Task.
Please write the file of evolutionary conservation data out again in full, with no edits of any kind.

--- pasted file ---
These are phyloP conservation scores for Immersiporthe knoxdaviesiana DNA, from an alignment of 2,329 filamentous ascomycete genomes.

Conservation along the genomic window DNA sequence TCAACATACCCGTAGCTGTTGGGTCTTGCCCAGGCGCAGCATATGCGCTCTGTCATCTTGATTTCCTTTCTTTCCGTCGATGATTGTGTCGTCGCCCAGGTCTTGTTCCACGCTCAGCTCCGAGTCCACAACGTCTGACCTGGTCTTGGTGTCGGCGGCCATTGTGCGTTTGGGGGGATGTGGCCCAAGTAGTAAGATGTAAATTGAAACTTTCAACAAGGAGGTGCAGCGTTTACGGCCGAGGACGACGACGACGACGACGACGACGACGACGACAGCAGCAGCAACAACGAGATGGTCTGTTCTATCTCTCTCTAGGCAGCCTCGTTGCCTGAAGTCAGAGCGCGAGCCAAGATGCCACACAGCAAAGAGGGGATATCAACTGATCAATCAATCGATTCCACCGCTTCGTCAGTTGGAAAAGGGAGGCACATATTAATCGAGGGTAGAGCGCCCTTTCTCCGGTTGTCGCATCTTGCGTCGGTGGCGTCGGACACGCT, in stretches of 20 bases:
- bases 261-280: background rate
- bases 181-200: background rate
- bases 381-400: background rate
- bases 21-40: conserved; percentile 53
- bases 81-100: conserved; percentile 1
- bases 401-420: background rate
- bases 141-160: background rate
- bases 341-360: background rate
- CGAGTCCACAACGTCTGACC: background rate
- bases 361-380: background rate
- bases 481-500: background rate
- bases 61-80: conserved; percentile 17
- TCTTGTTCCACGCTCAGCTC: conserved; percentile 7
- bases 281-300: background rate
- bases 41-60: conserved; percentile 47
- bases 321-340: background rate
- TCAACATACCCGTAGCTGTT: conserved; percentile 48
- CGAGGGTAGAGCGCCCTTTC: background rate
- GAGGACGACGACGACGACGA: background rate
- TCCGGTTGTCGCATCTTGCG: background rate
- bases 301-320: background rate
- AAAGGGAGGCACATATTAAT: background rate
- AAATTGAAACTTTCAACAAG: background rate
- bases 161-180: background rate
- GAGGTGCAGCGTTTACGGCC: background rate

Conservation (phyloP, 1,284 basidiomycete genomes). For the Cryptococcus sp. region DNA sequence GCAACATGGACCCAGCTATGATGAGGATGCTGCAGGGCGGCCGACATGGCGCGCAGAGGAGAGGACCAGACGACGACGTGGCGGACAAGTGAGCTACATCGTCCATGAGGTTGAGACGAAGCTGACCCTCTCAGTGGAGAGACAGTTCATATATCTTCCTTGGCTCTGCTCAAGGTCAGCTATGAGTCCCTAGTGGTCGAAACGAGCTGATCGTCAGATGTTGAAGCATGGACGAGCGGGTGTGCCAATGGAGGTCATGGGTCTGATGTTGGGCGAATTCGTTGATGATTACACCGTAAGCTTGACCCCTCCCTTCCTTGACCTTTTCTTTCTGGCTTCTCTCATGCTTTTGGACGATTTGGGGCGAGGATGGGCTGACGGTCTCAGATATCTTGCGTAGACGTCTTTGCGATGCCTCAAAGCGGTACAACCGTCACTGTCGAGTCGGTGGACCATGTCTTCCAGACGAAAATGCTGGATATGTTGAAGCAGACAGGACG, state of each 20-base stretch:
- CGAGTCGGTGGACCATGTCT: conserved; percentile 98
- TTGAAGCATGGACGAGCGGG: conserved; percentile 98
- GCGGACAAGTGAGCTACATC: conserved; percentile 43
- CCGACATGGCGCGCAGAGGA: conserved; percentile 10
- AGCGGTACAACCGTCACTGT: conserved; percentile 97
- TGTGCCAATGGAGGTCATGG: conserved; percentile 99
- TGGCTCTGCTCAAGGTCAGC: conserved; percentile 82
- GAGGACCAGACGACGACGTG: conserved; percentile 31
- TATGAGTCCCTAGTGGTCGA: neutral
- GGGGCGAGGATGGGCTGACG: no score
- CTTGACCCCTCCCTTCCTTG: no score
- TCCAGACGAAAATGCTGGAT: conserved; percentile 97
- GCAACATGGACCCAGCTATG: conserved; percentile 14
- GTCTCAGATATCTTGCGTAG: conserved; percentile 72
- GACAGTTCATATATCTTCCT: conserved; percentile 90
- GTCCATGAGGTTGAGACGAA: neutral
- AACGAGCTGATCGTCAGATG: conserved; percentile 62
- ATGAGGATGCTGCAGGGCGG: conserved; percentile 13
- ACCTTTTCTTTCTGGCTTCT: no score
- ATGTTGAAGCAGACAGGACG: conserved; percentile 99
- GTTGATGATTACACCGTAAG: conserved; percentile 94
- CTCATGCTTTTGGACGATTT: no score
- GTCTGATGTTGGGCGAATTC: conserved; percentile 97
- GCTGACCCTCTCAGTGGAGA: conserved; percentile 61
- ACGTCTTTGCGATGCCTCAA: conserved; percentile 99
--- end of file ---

These are phyloP conservation scores for Immersiporthe knoxdaviesiana DNA, from an alignment of 2,329 filamentous ascomycete genomes.

Conservation along the genomic window DNA sequence TCAACATACCCGTAGCTGTTGGGTCTTGCCCAGGCGCAGCATATGCGCTCTGTCATCTTGATTTCCTTTCTTTCCGTCGATGATTGTGTCGTCGCCCAGGTCTTGTTCCACGCTCAGCTCCGAGTCCACAACGTCTGACCTGGTCTTGGTGTCGGCGGCCATTGTGCGTTTGGGGGGATGTGGCCCAAGTAGTAAGATGTAAATTGAAACTTTCAACAAGGAGGTGCAGCGTTTACGGCCGAGGACGACGACGACGACGACGACGACGACGACGACAGCAGCAGCAACAACGAGATGGTCTGTTCTATCTCTCTCTAGGCAGCCTCGTTGCCTGAAGTCAGAGCGCGAGCCAAGATGCCACACAGCAAAGAGGGGATATCAACTGATCAATCAATCGATTCCACCGCTTCGTCAGTTGGAAAAGGGAGGCACATATTAATCGAGGGTAGAGCGCCCTTTCTCCGGTTGTCGCATCTTGCGTCGGTGGCGTCGGACACGCT, in stretches of 20 bases:
- bases 261-280: background rate
- bases 181-200: background rate
- bases 381-400: background rate
- bases 21-40: conserved; percentile 53
- bases 81-100: conserved; percentile 1
- bases 401-420: background rate
- bases 141-160: background rate
- bases 341-360: background rate
- CGAGTCCACAACGTCTGACC: background rate
- bases 361-380: background rate
- bases 481-500: background rate
- bases 61-80: conserved; percentile 17
- TCTTGTTCCACGCTCAGCTC: conserved; percentile 7
- bases 281-300: background rate
- bases 41-60: conserved; percentile 47
- bases 321-340: background rate
- TCAACATACCCGTAGCTGTT: conserved; percentile 48
- CGAGGGTAGAGCGCCCTTTC: background rate
- GAGGACGACGACGACGACGA: background rate
- TCCGGTTGTCGCATCTTGCG: background rate
- bases 301-320: background rate
- AAAGGGAGGCACATATTAAT: background rate
- AAATTGAAACTTTCAACAAG: background rate
- bases 161-180: background rate
- GAGGTGCAGCGTTTACGGCC: background rate

Conservation (phyloP, 1,284 basidiomycete genomes). For the Cryptococcus sp. region DNA sequence GCAACATGGACCCAGCTATGATGAGGATGCTGCAGGGCGGCCGACATGGCGCGCAGAGGAGAGGACCAGACGACGACGTGGCGGACAAGTGAGCTACATCGTCCATGAGGTTGAGACGAAGCTGACCCTCTCAGTGGAGAGACAGTTCATATATCTTCCTTGGCTCTGCTCAAGGTCAGCTATGAGTCCCTAGTGGTCGAAACGAGCTGATCGTCAGATGTTGAAGCATGGACGAGCGGGTGTGCCAATGGAGGTCATGGGTCTGATGTTGGGCGAATTCGTTGATGATTACACCGTAAGCTTGACCCCTCCCTTCCTTGACCTTTTCTTTCTGGCTTCTCTCATGCTTTTGGACGATTTGGGGCGAGGATGGGCTGACGGTCTCAGATATCTTGCGTAGACGTCTTTGCGATGCCTCAAAGCGGTACAACCGTCACTGTCGAGTCGGTGGACCATGTCTTCCAGACGAAAATGCTGGATATGTTGAAGCAGACAGGACG, state of each 20-base stretch:
- CGAGTCGGTGGACCATGTCT: conserved; percentile 98
- TTGAAGCATGGACGAGCGGG: conserved; percentile 98
- GCGGACAAGTGAGCTACATC: conserved; percentile 43
- CCGACATGGCGCGCAGAGGA: conserved; percentile 10
- AGCGGTACAACCGTCACTGT: conserved; percentile 97
- TGTGCCAATGGAGGTCATGG: conserved; percentile 99
- TGGCTCTGCTCAAGGTCAGC: conserved; percentile 82
- GAGGACCAGACGACGACGTG: conserved; percentile 31
- TATGAGTCCCTAGTGGTCGA: neutral
- GGGGCGAGGATGGGCTGACG: no score
- CTTGACCCCTCCCTTCCTTG: no score
- TCCAGACGAAAATGCTGGAT: conserved; percentile 97
- GCAACATGGACCCAGCTATG: conserved; percentile 14
- GTCTCAGATATCTTGCGTAG: conserved; percentile 72
- GACAGTTCATATATCTTCCT: conserved; percentile 90
- GTCCATGAGGTTGAGACGAA: neutral
- AACGAGCTGATCGTCAGATG: conserved; percentile 62
- ATGAGGATGCTGCAGGGCGG: conserved; percentile 13
- ACCTTTTCTTTCTGGCTTCT: no score
- ATGTTGAAGCAGACAGGACG: conserved; percentile 99
- GTTGATGATTACACCGTAAG: conserved; percentile 94
- CTCATGCTTTTGGACGATTT: no score
- GTCTGATGTTGGGCGAATTC: conserved; percentile 97
- GCTGACCCTCTCAGTGGAGA: conserved; percentile 61
- ACGTCTTTGCGATGCCTCAA: conserved; percentile 99